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Buttler, Stokes and Archer back for South Africa T20Is, no room for Root

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England have named four uncapped players in their ODI squad to face South Africa, while recalling the likes of Jos Buttler, Ben Stokes and Jofra Archer for the T20I series to follow. Moeen Ali and Jason Roy return in both white-ball formats after being rested for the New Zealand tour, but there was no room in the T20I squad for Joe Root.

Tom Banton, Pat Brown, Saqib Mahmood and Matt Parkinson have all been picked in 50-over cricket for the first time – though only Brown and Parkinson retained their T20I spots. Of the group that beat New Zealand 3-2 last month, Sam Billings, James Vince and Lewis Gregory also miss out.

The three-match ODI series, starting on February 4 at Cape Town, will be England’s first involvement in the format since lifting the World Cup in July. Eoin Morgan remains as captain, with Dawid Malan winning a recall after his excellent T20I form and Chris Jordan and Sam Curran also included, having last won ODI caps in 2016 and 2018 respectively.

The squad contains eight members of the World Cup-winning group. Mark Wood is also rested, alongside Buttler, Stokes and Archer; Liam Dawson has once again been overtaken by Joe Denly as the spinning allrounder; and England appear to have moved on from Vince and Liam Plunkett.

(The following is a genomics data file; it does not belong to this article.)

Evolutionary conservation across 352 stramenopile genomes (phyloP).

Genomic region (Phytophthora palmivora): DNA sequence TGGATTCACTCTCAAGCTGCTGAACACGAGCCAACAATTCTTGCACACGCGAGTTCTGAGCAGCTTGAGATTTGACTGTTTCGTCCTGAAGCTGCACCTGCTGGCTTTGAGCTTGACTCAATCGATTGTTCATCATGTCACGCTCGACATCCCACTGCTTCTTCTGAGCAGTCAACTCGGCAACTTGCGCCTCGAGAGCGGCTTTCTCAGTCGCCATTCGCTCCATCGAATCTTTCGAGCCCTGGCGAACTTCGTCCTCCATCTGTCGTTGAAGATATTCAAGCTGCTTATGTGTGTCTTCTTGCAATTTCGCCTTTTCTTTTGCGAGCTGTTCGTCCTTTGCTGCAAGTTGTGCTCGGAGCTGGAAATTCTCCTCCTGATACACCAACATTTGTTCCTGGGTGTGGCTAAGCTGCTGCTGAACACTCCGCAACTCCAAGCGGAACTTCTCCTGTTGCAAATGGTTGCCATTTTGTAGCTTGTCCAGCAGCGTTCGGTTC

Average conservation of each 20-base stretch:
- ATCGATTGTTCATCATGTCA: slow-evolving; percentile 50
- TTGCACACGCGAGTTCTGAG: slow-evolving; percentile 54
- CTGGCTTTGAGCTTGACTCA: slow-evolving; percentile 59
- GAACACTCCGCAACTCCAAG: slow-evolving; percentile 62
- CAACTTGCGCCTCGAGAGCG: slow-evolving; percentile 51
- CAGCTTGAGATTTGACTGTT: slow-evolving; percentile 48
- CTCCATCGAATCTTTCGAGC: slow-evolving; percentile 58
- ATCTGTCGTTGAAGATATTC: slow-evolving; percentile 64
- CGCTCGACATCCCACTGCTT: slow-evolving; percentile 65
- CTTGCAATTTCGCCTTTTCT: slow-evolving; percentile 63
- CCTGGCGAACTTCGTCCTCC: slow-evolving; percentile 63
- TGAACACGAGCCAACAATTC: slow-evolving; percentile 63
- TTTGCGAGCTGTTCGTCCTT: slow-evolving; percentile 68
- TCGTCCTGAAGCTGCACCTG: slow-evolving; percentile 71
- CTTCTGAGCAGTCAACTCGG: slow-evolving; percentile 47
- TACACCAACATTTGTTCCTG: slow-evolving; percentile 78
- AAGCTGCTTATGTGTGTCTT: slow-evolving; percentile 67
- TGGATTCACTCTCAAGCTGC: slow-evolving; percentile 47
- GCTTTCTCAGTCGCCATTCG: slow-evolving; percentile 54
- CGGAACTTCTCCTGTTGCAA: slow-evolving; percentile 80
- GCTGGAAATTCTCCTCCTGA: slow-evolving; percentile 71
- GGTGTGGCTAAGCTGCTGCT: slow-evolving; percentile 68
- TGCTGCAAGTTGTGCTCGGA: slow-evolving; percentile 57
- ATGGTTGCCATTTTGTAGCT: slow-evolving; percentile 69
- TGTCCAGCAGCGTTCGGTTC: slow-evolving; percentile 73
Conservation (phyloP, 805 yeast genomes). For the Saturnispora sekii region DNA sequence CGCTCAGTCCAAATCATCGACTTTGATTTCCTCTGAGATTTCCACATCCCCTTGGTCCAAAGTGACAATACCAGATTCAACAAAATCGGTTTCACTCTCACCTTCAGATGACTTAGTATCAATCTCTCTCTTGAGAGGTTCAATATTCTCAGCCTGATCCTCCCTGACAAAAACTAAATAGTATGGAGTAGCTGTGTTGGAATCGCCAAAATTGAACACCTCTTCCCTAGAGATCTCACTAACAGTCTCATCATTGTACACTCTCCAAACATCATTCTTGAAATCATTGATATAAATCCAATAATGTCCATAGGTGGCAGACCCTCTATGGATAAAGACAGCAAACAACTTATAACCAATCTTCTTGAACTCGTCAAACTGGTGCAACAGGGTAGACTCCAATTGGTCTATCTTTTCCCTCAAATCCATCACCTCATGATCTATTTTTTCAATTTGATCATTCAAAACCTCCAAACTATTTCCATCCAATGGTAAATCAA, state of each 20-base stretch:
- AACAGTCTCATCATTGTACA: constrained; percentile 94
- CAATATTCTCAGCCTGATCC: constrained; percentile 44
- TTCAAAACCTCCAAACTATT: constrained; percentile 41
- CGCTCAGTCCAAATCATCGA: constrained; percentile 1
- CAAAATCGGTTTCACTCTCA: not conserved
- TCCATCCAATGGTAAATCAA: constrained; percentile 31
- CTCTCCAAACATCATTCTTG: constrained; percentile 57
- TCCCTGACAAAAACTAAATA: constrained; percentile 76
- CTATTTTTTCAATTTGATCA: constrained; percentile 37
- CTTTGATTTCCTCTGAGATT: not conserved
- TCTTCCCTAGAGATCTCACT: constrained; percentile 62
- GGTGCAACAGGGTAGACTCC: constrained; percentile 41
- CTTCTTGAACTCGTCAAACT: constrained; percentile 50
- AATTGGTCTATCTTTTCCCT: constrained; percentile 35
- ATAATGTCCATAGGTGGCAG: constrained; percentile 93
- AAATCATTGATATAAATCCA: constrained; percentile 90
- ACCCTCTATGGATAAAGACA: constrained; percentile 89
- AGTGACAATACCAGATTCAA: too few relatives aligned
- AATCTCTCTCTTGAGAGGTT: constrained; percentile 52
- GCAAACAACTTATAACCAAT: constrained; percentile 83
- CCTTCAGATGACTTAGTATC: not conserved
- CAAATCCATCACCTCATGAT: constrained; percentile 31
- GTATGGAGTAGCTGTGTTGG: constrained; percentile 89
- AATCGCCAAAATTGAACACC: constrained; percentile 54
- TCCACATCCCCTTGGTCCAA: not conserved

The four new faces were all involved, to varying degrees of success, in New Zealand. Banton scored 56 runs in three innings, at a strike rate of 164.70, Parkinson claimed a four-wicket haul in his second game, while Brown and Mahmood picked up three wickets each. In List A cricket, Banton scored two hundreds as Somerset won the 2019 Royal London Cup; Lancashire’s Mahmood was the competition’s leading wicket-taker with 28 at 18.50.

England will also play three T20Is in South Africa and they have prioritised the shortest format ahead of next year’s T20 World Cup. The absence of Root suggests his chances of involvement are receding, with England well-stocked for top-order batting options.

“These two squads were selected with an eye on the T20 World Cup in Australia in 2020,” England’s national selector, Ed Smith, said. “In the T20s, a number of players who were rested for the successful 3-2 victory in New Zealand return to the squad: Jos Buttler, Jofra Archer, Ben Stokes, Moeen Ali and Jason Roy.

“We want to expand the pool of players who can perform successfully for England, while also helping the team to peak for major tournaments.”

England ODI squad: Eoin Morgan (capt), Moeen Ali, Jonny Bairstow, Tom Banton, Pat Brown, Sam Curran, Tom Curran, Joe Denly, Chris Jordan, Saqib Mahmood, Dawid Malan, Matthew Parkinson, Adil Rashid, Joe Root, Jason Roy, Chris Woakes

England T20I squad: Eoin Morgan (capt), Moeen Ali, Jofra Archer, Jonathan Bairstow, Jos Buttler, Pat Brown, Sam Curran, Tom Curran, Joe Denly, Chris Jordan, Dawid Malan, Matt Parkinson, Adil Rashid, Jason Roy, Ben Stokes, Mark Wood